Subin, Z.M.; Riley, W.J.; Kueppers, L.M.; Jin, J.; Christianson, D.S.; Torn, M.S.

2010-11-01T23:59:59.000Z

389

Patch mosaic of developmental stages in central European natural forests along vegetation gradient  

Science Journals Connector (OSTI)

Abstract The shifting mosaic of patches in different phases of forest development is a widely used framework for describing stand dynamics, structure and biodiversity in European temperate forests. In spite of the common application of patch mapping of developmental stages/phases, an objective and quantified evaluation of patch mosaics has been missing. This approach identifies patches of forest stand according to a developmental trajectory, from Growth, through an Optimum stage to Breakdown. Here we present the first attempt to compare quantitative and qualitative characteristics of patch mosaics of stand developmental stages using three decades of extensive data in five study sites along a vegetation gradient. We do this using the same, observer independent method based on an artificial neural network classifier. We also used the historical stem position datasets to evaluate the change of mosaic characteristics in time. Resulting patch patterns were analyzed by standard mosaic metrics commonly used in landscape ecology, evaluating area, shape, aggregation and connectivity of patches. The mean patch size of the mosaic of four developmental stages showed a relatively narrow range of 570–800 m2 in all study sites and censuses. The shape of patches in all sites and years had no significant differences, and the aggregation of patches of the same type was similar in all sites at the mosaic level. Conversely, we did find some stage-specific patterns. For example, the Growth stage was usually the most abundant (covering 25–50% of the stand), and had the highest mean patch size, ranging between 590 and 2800 m2. The Growth stage patches also had the most complex shapes. On the contrary, the Breakdown stage usually had the opposite values, forming constantly small (250–720 m2), simple and scattered patches in the mosaic. These basic traits were found in all study sites and were stable in time. We also found some common trends in the dataset, such as increasing mean patch size of the Breakdown stage along the altitudinal vegetation gradient. The complex Steady State stage was generally more abundant than expected according to results of other studies and thus might indicate processes that have not been well described in previous, subjective, applications of the patch mosaic paradigm.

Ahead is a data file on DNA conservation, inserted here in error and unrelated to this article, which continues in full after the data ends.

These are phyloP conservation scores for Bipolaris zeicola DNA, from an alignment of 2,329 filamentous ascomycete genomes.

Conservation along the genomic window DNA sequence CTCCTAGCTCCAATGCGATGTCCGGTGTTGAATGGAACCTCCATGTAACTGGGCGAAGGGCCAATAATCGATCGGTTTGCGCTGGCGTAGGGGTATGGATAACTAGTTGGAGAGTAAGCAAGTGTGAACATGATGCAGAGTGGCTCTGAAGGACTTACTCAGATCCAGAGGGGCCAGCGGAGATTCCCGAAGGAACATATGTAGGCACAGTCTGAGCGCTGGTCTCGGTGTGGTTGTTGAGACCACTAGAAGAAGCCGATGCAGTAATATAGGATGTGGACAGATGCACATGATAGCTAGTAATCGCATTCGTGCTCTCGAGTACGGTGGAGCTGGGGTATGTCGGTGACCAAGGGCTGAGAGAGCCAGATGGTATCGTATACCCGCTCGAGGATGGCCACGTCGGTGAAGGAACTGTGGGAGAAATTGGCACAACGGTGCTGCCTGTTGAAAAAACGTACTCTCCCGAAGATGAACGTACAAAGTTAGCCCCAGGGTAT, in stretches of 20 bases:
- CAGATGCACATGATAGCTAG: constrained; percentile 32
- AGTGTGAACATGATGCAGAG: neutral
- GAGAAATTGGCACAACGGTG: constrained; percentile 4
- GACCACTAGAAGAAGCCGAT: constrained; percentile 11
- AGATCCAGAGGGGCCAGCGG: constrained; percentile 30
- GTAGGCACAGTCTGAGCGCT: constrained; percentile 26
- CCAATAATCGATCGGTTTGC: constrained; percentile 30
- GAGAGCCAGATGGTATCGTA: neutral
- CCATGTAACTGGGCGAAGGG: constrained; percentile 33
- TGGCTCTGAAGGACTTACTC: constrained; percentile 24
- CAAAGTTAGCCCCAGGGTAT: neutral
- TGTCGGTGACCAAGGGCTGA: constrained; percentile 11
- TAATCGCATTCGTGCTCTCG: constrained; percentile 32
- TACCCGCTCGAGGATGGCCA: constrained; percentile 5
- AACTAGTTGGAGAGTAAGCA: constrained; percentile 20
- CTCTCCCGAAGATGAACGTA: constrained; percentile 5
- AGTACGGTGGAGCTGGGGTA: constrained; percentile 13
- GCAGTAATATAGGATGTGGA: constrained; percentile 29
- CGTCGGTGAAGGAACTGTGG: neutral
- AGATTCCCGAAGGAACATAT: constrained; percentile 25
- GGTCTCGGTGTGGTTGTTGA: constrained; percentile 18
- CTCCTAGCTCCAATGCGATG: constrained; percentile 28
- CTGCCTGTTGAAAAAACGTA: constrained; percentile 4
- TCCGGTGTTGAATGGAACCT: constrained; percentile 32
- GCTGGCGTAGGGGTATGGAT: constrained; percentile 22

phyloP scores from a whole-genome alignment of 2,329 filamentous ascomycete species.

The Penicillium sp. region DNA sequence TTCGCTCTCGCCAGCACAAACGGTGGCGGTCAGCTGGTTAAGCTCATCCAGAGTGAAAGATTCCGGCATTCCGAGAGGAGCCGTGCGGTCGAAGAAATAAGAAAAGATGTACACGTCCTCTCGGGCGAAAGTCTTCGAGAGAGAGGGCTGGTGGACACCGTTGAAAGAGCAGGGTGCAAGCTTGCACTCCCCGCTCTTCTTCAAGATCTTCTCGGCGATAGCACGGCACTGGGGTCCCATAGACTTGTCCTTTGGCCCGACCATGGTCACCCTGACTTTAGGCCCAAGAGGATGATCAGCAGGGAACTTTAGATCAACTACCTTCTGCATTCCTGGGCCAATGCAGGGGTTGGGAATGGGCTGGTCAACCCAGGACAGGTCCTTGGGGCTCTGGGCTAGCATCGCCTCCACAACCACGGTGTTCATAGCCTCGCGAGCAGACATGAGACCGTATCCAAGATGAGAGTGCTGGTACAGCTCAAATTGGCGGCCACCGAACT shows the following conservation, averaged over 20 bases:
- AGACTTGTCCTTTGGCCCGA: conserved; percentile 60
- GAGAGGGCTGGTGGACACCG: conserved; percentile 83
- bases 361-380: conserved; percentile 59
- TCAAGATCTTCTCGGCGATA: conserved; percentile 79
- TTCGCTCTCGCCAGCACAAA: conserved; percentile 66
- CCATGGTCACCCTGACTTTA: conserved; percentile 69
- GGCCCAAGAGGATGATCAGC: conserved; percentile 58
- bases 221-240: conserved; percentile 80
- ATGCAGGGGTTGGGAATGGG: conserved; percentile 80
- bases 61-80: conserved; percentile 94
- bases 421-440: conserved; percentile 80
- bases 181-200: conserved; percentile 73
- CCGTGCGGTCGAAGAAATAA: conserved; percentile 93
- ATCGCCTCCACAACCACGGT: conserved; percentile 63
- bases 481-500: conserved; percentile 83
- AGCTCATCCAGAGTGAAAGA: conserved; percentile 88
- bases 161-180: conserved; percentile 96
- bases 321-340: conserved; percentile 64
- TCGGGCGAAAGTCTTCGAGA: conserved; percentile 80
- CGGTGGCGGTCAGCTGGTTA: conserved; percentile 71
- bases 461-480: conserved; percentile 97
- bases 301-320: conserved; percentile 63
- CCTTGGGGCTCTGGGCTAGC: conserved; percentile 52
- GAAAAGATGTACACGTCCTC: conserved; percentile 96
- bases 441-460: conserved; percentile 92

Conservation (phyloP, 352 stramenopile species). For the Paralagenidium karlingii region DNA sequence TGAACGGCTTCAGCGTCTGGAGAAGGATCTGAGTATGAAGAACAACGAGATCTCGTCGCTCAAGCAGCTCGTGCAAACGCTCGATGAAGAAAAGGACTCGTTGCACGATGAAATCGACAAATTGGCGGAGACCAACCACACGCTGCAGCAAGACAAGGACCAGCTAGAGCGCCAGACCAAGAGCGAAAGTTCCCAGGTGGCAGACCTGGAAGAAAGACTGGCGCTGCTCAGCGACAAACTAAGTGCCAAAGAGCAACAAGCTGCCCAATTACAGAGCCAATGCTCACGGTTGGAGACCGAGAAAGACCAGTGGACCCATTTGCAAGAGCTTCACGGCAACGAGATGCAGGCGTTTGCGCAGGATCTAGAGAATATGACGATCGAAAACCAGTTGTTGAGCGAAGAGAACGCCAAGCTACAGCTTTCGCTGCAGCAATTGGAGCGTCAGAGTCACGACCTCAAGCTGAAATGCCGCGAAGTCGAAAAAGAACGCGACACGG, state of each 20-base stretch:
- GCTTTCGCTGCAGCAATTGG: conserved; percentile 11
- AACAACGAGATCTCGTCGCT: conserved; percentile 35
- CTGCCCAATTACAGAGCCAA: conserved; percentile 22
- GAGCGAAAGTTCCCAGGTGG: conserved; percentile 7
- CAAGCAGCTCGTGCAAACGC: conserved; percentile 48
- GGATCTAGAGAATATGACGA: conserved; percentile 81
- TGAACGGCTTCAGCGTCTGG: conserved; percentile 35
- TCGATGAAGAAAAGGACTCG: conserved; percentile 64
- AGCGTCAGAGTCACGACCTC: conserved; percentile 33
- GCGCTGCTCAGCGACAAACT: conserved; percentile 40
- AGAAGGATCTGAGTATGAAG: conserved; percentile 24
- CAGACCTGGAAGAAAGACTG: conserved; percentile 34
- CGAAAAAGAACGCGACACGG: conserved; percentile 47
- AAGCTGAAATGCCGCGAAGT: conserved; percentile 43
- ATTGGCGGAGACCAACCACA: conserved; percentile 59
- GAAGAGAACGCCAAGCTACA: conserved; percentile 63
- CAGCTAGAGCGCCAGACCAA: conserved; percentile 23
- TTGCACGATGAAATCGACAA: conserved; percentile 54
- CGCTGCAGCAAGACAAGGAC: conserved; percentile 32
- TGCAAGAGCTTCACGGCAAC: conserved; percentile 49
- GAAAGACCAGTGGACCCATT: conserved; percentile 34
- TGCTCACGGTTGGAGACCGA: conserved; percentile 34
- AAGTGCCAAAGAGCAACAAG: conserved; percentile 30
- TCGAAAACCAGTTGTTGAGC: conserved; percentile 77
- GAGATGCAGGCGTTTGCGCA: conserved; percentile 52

Kamil Král; Sean M. McMahon; David Janík; Dušan Adam; TomᚠVrška

2014-01-01T23:59:59.000Z

390

Effect of Butylated Hydroxytoluene (BHT) on the Aerobic Biodegradation of a Model Vegetable Oil in Aquatic Media  

Science Journals Connector (OSTI)

Becker, P.; Koster, D.; Popov, M. N.; Markossian, S.; Antranikian, G.; Markl, H.The biodegradation of olive oil and the treatment of lipid-rich wool scouring wastewater under aerobic thermophilic conditions Water Resour. ... The biodegradation of olive oil and the treatment of lipid-rich wool scouring wastewater under aerobic thermophilic conditions ... The biodegrdn. of olive oil and the treatment of the lipid-rich wool scouring wastewater were studied under aerobic thermophilic (65°) conditions using Bacillus thermoleovorans IHI-91. ...

Darine A. Salam; Makram T. Suidan; Albert D. Venosa

2012-06-01T23:59:59.000Z

391

Simulating boreal forest carbon dynamics after stand-replacing fire disturbance: insights from a global process-based vegetation model  

E-Print Network [OSTI]

CLIMVAR GPPCAL-CMCD CNT-CMCD ORC-STD FM-BF-NOSNAG AverageEC obs. period CMCD HHCD for only EC obs. period CMCD ORC-STD ORC-FM-NOSNAG Standard ORCHIDEE with fire and without

2013-01-01T23:59:59.000Z

392

Final report on LDRD project : biodiesel production from vegetable oils using slit-channel reactors.  

SciTech Connect (OSTI)